One of my favorite conversation from Saturday’s Hackaday | Belgrade conference was about border crossing. This guy was saying the border station coming into Serbia needed a separate lane with the Skull and Wrenches on the digital sign since it was obvious the two cars in front of them were also packed with people coming to the con (and all the custom hardware that travels with the Hackaday crowd). The thought of caravans full of hardware hackers were on their way to this epic gathering.
We packed the place, selling at least 50 tickets past our limit in the last few weeks to people who just wanted to get in and didn’t mind not being able to get their hands on one of the sweet badges. I recall meeting people who came from Romania, Bulgaria, Greece, Slovenia, Spain, Italy, Switzerland, USA, Germany, France, UK, and of course Serbia. If you were there and I missed your country let us know in the comments.
Obviously the main event is the incredible slate of talks that happen at our conferences. We had great presenters at last November’s SuperConference — our first every conference — so we’re delighted to say that our second was just as good. (We anticipate a third this fall.) Hackaday is so thankful for all of the speakers who donated their time and talent to share their knowledge and experience with our worldwide community.
Among my favorites were Seb Lee-Delisle’s talk on his many huge laser and projection mapping installations, Mike Harrison’s drilldown of the absolutely stunning engineering that went into Eidophor projector systems, Dejan Ristanovic’s fascinating talk about the on-again off-again history of Internet in Serbia, Sophi Kravitz’s collaborative work with polarizing materials, and Voja Antonic’s talk on the many trials of designing the conference badge which cleared out the world’s stock of more than one type of Kingbrite LED modules. If you missed the live stream of these talks don’t worry, we recorded all of them. It will take a bit of time to edit and post them so keep your eyes on the front page.
Badge hacking was once again spectacular. This was our first electronic badge — a PIC-driven creation of Voja Antonic which included an 8×16 LED display, five user buttons, and IR TX/RX. The badge came pre-loaded with Voja’s assembly-coded demo with scrolling messages, and Tetris. The messages could be customized using the IR station he built for the event.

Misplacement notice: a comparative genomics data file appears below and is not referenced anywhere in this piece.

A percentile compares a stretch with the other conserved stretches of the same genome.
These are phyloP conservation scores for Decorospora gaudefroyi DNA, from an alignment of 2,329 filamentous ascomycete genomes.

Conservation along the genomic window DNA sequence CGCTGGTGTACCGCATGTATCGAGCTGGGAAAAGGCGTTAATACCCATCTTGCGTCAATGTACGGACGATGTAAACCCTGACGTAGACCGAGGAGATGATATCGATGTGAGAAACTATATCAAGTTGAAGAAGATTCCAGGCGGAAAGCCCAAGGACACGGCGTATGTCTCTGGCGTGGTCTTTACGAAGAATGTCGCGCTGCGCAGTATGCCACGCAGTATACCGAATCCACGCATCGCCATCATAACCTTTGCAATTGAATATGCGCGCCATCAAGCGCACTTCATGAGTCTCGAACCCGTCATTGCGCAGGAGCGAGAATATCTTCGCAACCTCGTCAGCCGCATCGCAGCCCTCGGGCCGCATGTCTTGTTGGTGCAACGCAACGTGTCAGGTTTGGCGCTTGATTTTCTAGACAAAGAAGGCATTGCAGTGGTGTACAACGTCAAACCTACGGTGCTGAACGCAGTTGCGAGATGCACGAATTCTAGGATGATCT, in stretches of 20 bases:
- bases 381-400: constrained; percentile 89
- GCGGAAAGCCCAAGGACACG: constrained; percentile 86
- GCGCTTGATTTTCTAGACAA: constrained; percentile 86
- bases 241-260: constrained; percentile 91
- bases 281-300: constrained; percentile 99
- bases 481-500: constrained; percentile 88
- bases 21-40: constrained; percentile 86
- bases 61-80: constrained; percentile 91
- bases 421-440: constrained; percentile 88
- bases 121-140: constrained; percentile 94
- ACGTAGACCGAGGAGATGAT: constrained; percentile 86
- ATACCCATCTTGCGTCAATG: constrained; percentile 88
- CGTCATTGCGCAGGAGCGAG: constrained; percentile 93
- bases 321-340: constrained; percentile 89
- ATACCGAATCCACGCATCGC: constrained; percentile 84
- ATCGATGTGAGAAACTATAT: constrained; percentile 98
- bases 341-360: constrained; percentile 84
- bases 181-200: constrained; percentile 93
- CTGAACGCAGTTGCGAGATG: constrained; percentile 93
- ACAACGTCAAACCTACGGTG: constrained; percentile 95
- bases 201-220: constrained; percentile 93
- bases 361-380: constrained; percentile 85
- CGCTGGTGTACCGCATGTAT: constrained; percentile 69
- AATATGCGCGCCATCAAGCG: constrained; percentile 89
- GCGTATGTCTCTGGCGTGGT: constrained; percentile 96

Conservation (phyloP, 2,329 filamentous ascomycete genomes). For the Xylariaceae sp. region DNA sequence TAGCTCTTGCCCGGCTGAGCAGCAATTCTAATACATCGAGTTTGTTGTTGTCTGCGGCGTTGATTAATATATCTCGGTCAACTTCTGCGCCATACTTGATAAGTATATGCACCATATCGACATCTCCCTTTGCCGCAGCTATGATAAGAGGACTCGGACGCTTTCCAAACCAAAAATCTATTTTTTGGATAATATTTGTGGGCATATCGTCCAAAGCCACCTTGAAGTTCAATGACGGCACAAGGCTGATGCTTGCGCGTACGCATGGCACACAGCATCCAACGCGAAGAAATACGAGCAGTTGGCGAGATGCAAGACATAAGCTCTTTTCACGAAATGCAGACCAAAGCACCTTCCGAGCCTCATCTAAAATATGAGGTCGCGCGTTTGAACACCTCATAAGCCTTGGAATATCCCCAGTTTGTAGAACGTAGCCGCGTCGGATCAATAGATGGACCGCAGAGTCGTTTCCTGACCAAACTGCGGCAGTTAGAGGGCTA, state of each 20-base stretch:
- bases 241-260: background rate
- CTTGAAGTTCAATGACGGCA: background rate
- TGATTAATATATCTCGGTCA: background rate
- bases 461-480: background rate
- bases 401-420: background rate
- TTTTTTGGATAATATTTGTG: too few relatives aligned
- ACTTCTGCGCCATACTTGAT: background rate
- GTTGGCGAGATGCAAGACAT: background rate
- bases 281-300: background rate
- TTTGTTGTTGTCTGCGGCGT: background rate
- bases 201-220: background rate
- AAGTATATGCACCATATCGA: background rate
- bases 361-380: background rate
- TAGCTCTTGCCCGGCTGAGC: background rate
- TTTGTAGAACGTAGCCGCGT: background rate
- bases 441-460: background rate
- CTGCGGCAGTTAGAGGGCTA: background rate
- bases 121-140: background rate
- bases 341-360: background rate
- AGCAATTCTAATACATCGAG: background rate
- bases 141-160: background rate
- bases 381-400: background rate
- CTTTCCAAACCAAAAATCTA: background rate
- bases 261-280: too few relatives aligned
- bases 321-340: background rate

The setup included a USB bootloader so that you could easily flash your own code to the badge and there was a lot of that happening all day long. One of the last minute additions to the con was Voja’s crypto challenge which took the first group about two hours of work to crack. The general badge hacking competition happened on stage just before midnight and we’ll have a dedicated article about all of those hacks soon. Thank you to Microchip for donating the microcontrollers for the badges.
Talks concluded just after eight p.m. and we moved on to a first-ever at a Hackaday event: live music! First up was Infinite Jest, a five-piece group who immediately got the crowd pumping. They were followed by Grupa TI, whose electro-pop has a full sound that I’m still surprised is possible with just two musicians. After the badge hacking presentations, legendary DJ Boza Podunavac kept us going until three in the morning. Luckily, Belgrade night-life never stops and we were able to find a great gyro before heading to bed.
Hackaday Belgrade was held at Dom Omladine Beograda and it was perfect! There was a large common area which had a coffee bar, meal and snack setup, fresh juices and water, local beer on tap, coat check (this is not to be undervalued!), and plenty of room to socialize. The talk space had plenty of room for comfortable chairs, high-tops down one side, and a stage that was high enough with a big screen so every seat in the house was a great one. Off the other side of the common area was a large work room used for the workshop, and packed the rest of the time with badge hackers.
All of this ran smoothly thanks to amazing planning and day-of work by the Supplyframe engineers who are based in Belgrade. We also had great event staff from the venue, include audio and video engineers who made sure the presentations were seen and heard without issue.
It was important to us to keep conference ticket prices as low as possible — we set them to just cover the production cost of badges. We couldn’t have had a conference this amazingly successful without the support of Supplyframe, and two other companies that also have a large Belgrade presence: SevenBridges and Vast. These companies share the values of the Hackaday community. Thank you for partnering with us to make Hackaday Belgrade an enormous success!
Do you want the next Hackaday conference to happen in your city? Start by showing how active the Hackaday community is in your area. Start your own Hackaday Meetup and take part in Hackaday World Create Day on April 23rd.